Sciatica – Why Pain In Leg

Sciatica - Why Pain In Leg

“If I’ve got back pain – Why am I getting a shooting pain down the back of my leg?”

This is a very common symptom we see in our PT clinic. In fact I would be extremely surprised if at least 10 people didn’t walk, (or hobble in with severe pain it causes), into the clinic each week with this very same complaint. I, myself, have suffered with this discomfort and know exactly how much it can get in the way of daily activities and hobbies. The first response to this pain by most is to go get on a heating pad and take meds to ease the pain and possibly a few exercises.

For some the response is to simply rest and hope for the pain to subside. Resting, generally for the lower back, is a big “no-no”, and medicine, although it might reduce the pain at first, is unlikely to solve the underlying root cause of this discomfort. Also, do you really want to have to take tablets every single day to simply mask a problem? Let me tell you, this is not a problem that can be swept under the rug!

There can be a few reasons why someone experiences a shooting/sciatic pain down the back of their leg and it is my job to identify through a thorough assessment what the cause might be.

One of the most common causes I see for this debilitating pain is due to a “slipped disc”. Most clients I see with this problem have heard of the term, “slipped disc”, however very few understand exactly what it is and why PT is vital in ensuring a quick recovery. Now, to understand why, you need to bear with me, (ANATOMY SPOILER ALERT!!):

What is a slipped disc?

Small fluid filled sacs (disc’s) sit between the bones in your back. I find it’s better to think of them as little jelly doughnuts, (little potentially painful jam doughnuts). Their purpose is to protect the bones in your back as you move about. As you bend forward, the discs are pinched at the front and the fluid inside the discs goes to the back. For example, imagine if you squeeze a jelly doughnut, the jelly inside will move away from where you are squeezing. Now imagine if you are in a job where you are always bending forwards/leaning forwards/picking up objects.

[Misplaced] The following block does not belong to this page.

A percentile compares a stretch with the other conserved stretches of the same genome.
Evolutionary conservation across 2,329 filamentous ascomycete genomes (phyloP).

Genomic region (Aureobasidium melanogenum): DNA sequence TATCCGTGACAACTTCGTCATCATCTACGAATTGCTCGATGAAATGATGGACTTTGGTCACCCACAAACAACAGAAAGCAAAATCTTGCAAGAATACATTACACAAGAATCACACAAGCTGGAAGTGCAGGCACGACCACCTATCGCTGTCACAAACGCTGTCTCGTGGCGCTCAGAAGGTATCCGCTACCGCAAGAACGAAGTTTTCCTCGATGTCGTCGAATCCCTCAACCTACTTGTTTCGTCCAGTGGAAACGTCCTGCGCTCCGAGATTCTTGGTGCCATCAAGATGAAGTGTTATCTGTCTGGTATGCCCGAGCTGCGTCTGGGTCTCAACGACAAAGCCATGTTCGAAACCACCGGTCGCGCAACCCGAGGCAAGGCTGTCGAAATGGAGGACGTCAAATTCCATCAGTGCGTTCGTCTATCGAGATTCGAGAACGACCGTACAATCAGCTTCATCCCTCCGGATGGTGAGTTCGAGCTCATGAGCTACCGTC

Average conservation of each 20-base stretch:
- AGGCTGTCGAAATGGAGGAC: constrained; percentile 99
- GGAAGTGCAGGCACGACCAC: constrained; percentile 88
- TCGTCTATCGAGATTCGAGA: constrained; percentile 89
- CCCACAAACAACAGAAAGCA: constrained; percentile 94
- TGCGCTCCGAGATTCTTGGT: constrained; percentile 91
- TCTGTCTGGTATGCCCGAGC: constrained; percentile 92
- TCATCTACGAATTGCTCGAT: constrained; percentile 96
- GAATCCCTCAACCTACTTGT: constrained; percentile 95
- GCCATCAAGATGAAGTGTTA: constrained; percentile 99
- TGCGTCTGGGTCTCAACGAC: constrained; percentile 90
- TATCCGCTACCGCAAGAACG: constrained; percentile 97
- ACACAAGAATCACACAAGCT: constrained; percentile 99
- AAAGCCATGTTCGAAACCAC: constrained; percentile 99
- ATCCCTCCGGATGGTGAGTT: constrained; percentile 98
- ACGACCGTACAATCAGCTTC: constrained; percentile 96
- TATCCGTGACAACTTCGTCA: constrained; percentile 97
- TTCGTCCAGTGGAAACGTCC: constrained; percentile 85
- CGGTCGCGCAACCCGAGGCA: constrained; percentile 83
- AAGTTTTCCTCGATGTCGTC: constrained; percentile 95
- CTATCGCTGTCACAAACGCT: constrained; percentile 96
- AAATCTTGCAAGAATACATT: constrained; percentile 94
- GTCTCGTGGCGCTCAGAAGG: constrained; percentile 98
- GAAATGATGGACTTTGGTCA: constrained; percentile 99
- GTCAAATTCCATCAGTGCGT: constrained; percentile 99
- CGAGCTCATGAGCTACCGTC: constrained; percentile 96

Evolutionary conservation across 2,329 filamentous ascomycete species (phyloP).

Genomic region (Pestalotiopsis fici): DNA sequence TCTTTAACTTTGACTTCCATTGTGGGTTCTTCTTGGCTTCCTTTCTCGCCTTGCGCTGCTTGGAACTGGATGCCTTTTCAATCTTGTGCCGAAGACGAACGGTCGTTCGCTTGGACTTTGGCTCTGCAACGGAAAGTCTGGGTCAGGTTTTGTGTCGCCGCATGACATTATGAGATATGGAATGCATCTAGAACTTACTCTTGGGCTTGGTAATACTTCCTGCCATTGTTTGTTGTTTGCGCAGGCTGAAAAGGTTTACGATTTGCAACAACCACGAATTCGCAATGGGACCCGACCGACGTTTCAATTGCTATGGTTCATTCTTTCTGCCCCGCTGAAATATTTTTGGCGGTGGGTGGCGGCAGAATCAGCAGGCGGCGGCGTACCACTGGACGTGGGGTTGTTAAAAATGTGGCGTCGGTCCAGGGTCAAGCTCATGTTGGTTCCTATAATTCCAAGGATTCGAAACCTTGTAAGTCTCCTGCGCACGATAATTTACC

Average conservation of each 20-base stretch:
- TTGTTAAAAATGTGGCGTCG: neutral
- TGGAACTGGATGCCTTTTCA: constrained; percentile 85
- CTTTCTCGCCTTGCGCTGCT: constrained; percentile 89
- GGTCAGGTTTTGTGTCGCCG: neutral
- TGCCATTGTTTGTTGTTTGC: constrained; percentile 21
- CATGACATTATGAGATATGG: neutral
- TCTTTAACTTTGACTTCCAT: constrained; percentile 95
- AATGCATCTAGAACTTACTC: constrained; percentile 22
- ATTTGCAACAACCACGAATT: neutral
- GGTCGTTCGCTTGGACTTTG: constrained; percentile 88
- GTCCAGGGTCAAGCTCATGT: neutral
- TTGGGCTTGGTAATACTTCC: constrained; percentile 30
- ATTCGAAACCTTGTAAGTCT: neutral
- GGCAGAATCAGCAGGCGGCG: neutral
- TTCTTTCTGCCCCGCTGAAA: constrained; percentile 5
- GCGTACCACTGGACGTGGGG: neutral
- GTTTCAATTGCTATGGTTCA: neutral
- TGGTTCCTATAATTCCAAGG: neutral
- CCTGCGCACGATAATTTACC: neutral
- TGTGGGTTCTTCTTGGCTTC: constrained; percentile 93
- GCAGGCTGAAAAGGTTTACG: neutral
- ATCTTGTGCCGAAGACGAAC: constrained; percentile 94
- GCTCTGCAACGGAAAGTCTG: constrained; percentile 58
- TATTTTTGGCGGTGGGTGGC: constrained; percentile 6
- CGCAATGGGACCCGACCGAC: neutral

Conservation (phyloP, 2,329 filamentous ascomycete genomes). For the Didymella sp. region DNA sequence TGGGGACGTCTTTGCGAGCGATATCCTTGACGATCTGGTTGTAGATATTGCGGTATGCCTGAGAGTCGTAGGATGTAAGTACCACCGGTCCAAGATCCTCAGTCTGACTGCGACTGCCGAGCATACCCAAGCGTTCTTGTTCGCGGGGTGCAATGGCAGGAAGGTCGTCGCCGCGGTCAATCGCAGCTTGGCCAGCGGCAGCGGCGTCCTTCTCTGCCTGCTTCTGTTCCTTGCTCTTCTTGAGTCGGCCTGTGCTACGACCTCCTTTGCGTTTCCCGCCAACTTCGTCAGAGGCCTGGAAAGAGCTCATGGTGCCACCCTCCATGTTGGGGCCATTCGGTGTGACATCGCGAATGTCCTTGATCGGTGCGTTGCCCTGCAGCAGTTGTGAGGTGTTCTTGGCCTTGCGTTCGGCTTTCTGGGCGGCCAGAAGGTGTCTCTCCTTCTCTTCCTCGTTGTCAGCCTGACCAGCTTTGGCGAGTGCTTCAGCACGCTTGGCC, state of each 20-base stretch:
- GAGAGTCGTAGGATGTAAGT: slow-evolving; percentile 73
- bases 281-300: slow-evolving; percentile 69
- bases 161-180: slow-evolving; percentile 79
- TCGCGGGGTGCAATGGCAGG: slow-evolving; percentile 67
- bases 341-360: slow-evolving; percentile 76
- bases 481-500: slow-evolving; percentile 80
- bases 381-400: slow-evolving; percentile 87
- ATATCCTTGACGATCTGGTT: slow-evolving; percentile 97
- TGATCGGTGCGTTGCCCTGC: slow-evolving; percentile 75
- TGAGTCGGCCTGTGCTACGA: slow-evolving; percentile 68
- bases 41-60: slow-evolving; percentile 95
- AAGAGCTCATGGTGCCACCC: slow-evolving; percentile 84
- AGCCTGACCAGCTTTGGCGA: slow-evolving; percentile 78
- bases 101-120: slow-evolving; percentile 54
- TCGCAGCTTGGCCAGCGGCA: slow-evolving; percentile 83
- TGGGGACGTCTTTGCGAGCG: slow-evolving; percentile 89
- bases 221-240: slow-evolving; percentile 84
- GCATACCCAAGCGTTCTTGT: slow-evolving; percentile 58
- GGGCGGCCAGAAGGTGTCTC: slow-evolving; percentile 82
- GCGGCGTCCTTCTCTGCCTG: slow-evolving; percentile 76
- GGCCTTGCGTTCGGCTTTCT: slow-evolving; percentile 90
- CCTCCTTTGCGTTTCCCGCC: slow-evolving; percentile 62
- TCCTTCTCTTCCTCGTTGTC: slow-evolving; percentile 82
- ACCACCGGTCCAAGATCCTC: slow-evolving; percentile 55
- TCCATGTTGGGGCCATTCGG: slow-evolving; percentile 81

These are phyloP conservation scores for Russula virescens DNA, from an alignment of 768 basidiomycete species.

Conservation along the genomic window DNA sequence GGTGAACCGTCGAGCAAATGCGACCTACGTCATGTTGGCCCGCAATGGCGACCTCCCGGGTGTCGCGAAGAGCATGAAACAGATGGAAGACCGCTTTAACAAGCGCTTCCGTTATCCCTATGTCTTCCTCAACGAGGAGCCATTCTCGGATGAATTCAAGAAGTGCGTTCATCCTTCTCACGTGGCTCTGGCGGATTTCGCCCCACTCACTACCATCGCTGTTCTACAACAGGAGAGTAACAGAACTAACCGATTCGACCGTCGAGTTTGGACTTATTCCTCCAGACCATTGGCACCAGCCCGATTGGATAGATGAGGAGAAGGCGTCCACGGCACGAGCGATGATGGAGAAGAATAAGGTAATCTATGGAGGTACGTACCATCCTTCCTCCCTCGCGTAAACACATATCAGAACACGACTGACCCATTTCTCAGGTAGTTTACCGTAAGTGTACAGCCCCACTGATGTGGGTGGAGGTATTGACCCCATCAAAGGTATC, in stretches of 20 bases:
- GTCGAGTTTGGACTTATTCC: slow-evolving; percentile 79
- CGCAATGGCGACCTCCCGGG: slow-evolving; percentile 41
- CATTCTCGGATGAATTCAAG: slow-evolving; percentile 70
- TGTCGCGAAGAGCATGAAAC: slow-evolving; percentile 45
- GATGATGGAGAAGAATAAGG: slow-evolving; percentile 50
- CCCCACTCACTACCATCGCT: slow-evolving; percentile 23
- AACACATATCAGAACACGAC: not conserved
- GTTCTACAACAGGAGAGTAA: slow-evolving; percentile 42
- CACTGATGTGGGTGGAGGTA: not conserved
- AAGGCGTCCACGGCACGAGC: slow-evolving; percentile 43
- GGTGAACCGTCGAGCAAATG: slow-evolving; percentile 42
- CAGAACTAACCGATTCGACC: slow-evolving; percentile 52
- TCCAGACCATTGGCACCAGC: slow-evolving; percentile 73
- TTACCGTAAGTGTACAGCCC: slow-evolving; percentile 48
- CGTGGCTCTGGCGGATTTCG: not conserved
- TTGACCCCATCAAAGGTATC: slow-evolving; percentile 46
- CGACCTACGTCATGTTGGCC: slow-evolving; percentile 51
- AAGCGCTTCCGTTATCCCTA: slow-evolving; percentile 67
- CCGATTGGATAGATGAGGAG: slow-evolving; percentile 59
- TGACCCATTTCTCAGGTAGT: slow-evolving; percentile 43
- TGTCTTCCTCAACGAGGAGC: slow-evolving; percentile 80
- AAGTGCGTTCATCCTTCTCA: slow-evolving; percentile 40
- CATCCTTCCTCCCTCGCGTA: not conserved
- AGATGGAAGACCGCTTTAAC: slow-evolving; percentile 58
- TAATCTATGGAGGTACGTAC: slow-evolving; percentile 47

Eventually this repetitive squeezing of the disc will cause the wall of the disc to wear down and, just as if you squeeze a jelly doughnut too hard, the fluid will come out. However, instead of sticky jelly fingers that can be licked clean, you have a very painful shooting sciatic sensation, as the disc presses on the nerve (sciatic), that travels all the way down the back of your leg.

The problem if you completely rest this is that not only does the disc stay “slipped”, the muscles that control your lower back become weak, therefore providing less support to the already problematic area.

Physical therapy is therefore vital and can assist in the recovery of this painful problem.

Common treatment methods I use include total motion release activities, along with mobilizing the joints to encourage the disc to move off the nerves, deep tissue massage to loosen the muscles that become very tight to protect your lower back, as well as invaluable exercises and stretching advice. All these treatment methods are specific to you, as no two back problems are ever identical. Please – Don’t suffer any longer than you have too!

For more information, visit us at www.volkpt.com, or request a FREE Back Report at www.volkpt.com/back-pain, or watch my sciatica video below.

Dean Volk PT, MPT

Dean, graduated with a Master’s degree in Physical Therapy from Northern Arizona University and has furthered his studies with a number of post-graduate courses focusing on the shoulder, knee, and back, with a strong emphasis in manual therapy. He has completed all Levels (I,II & III) of training in Total Motion Release which has afforded him an excellent way to relieve pain and restore function quickly and effectively. With 20+ years experience in Physical Therapy, Dean has practiced in various orthopedic and sports focused clinical settings, in Phoenix, AZ, Charlotte,NC and most recently Charleston, SC. During his years of service, Dean has cared for a wide variety of clients: from school-aged children to retirees, from homemakers to business professionals, from weekend warriors to professional athletes.

Dean and his wife Trudy have 2 sons, Ben and Jesse who both graduated from the College of Charleston. Dean is an avid sports fan, enjoys spending time with his family and working with his clients to improve their lives.
Dean Volk PT, MPT

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